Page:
Clash of Champions: Anand vs. Kramnik

Clash of Champions: Anand vs. Kramnik

GM BryanSmith
Nov 6, 2014, 12:00 AM |
13 | Endgames

After defeating Veselin Topalov in their 2006 match, Vladimir Kramnik was officially the undisputed world champion -- although he had been largely regarded as such since his 2000 match victory over Garry Kasparov.

In 2007, a round robin tournament was held in Mexico City, which officially decided the world championship. This was the first time since Mikhail Botvinnik's victory in the The Hague/Moscow tournament in 1948 that the world championship has been decided by a tournament rather than a match.

I remember wondering at the time why Kramnik would agree to this arrangement rather than insisting on putting his title on the line in a match; however, he was guaranteed a match with the winner of the tournament.

Viswanathan Anand won the tournament a point ahead of Kramnik and Boris Gelfand, and thus became the world champion. However, this article will focus on his subsequent match with Kramnik -- as this fits into the topic of my column: looking at the endgames played in the battles between world champions.

Anand was born in 1969 in the town of Mayiladuthurai, India. Although at the time chess was not very popular in India, his mother is a chess aficionado and taught him to play.

His progress in chess was very rapid, and at the age of 18 he became India's first-ever grandmaster. He broke into the top level by winning the Reggio Emilia tournament in 1991.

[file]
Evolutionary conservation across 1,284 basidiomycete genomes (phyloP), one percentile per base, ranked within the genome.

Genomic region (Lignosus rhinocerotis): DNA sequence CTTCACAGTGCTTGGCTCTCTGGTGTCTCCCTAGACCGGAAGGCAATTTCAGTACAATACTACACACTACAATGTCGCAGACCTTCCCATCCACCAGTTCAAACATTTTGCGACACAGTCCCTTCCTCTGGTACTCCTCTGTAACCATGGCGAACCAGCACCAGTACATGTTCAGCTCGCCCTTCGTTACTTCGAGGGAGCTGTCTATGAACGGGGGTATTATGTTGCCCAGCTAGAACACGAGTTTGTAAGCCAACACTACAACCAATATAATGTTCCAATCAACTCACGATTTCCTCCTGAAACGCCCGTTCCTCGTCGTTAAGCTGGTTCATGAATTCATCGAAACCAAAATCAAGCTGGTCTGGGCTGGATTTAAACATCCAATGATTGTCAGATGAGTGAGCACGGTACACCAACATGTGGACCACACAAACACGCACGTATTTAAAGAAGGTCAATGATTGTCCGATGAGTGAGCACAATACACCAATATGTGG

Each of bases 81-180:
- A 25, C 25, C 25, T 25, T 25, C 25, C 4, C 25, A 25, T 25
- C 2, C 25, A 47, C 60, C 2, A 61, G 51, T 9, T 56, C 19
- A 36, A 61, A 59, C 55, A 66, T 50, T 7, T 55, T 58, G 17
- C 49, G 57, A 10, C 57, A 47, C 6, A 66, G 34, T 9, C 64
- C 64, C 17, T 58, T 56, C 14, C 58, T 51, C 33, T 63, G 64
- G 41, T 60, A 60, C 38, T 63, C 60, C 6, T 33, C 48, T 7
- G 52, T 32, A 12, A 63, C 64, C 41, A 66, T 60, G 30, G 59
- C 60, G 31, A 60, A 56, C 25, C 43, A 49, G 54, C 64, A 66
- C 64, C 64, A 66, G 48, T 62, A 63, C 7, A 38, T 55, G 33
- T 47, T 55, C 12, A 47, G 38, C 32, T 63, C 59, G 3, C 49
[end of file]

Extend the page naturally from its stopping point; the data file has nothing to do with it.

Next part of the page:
What was most amazing about Anand was that he played at an incredibly rapid speed when he was young. It was not unusual for him to defeat grandmasters while using under half an hour. In some cases, due to the increment he ended up with more time than he started with.

By 1995, he had qualified to play a match with Kasparov for the world title; however, he was not in Kasparov's league at the time, and he would have to wait 12 more years before he became the undisputed world champion.

However, in 2000 he did win the FIDE world championship, which was held with a knock-out format in those days.

The Anand-Kramnik match took place in Bonn, Germany in 2008. It was largely decided by Anand winning twice as black (in games three and five) in the same razor-sharp variation of the Semi-Slav. Anand then won a third game, as white in a Nimzo-Indian, which basically put the match away -- it is this game which we will analyze here.

Three draws followed, and despite Kramnik's victory in the 10th game (when Anand only needed a draw to win the match), Anand managed to draw in the 11th, and thus won the match by the score 6.5-4.5, to become the next classical world champion.


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